I'm not so sure that last part is a good idea, at least on ground floors.   Not a lot of non-retail companies like being fishbowls.

All the more reason it should be required. The last thing we need is a windowless brick wall facing the river. They will need some sort of front office, cafeteria, break room or meeting room that can be located with windows facing the river to make a boardwalk feel safe, pleasant, and open

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Just now, CbusTransit said:

All the more reason it should be required. The last thing we need is a windowless brick wall facing the river. They will need some sort of front office, cafeteria, break room or meeting room that can be located with windows facing the river to make a boardwalk feel safe, pleasant, and open

 

It's a reason it should not be required.   It could be a show stopper for some companies.   

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While a publicly accessible boardwalk may be a nice amenity, it can absolutely be a stopper for some companies that require security perimeters. It's why the R&D site has security fencing and multitudes of cameras and why some of these proposals for it to be connected are just silly.

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33 minutes ago, seicer said:

While a publicly accessible boardwalk may be a nice amenity, it can absolutely be a stopper for some companies that require security perimeters. It's why the R&D site has security fencing and multitudes of cameras and why some of these proposals for it to be connected are just silly.

 

The river is publicly accessible. If they're worried about people being close to their perimeter then they shouldn't locate alongside it.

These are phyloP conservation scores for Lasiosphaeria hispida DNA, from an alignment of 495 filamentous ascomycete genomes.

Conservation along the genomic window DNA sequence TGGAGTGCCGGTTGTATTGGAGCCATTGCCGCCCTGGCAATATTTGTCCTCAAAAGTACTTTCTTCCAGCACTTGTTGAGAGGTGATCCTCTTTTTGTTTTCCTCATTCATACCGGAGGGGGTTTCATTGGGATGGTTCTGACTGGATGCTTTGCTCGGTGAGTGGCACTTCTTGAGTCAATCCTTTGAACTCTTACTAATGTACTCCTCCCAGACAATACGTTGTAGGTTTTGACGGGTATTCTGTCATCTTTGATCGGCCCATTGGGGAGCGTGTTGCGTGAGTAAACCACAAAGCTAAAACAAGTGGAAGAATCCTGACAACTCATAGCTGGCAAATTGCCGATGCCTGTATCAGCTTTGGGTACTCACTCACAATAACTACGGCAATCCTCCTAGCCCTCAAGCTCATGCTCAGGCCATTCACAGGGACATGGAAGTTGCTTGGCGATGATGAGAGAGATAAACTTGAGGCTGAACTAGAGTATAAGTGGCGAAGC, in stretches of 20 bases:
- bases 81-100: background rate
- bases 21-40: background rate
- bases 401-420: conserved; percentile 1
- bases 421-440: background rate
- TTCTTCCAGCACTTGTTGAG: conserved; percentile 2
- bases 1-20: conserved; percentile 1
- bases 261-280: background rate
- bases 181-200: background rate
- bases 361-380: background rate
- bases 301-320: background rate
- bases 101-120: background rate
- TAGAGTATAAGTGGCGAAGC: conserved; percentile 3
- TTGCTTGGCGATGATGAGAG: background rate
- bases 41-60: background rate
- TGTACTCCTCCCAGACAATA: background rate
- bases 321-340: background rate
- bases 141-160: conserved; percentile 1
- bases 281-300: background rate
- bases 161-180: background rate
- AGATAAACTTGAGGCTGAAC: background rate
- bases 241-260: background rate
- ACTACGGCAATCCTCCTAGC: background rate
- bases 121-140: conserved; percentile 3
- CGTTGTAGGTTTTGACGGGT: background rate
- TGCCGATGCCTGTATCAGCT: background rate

Edited by surfohio
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The idea that you cannot be both secure and have a boardwalk is a false trade off. The jail is downtown. The cleveland fed is downtown. Various banks are downtown. These are all places that require security and are publicly accessible.

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3 minutes ago, CbusTransit said:

The idea that you cannot be both secure and have a boardwalk is a false trade off. The jail is downtown. The cleveland fed is downtown. Various banks are downtown. These are all places that require security and are publicly accessible.

 

The US Navy has an office building along the Potomac River that is lined with a boardwalk. A public boardwalk. Someone even posted pictures of it -- I think in the SHW HQ thread.

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24 minutes ago, KJP said:

 

The US Navy has an office building along the Potomac River that is lined with a boardwalk. A public boardwalk. Someone even posted pictures of it -- I think in the SHW HQ thread.

Right. This specific topic is deja vu, all over again haha. 

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On 1/13/2020 at 1:07 PM, CbusTransit said:

The idea that you cannot be both secure and have a boardwalk is a false trade off. The jail is downtown. The cleveland fed is downtown. Various banks are downtown. These are all places that require security and are publicly accessible.

 

We're talking about windows where you can see right in, passing by.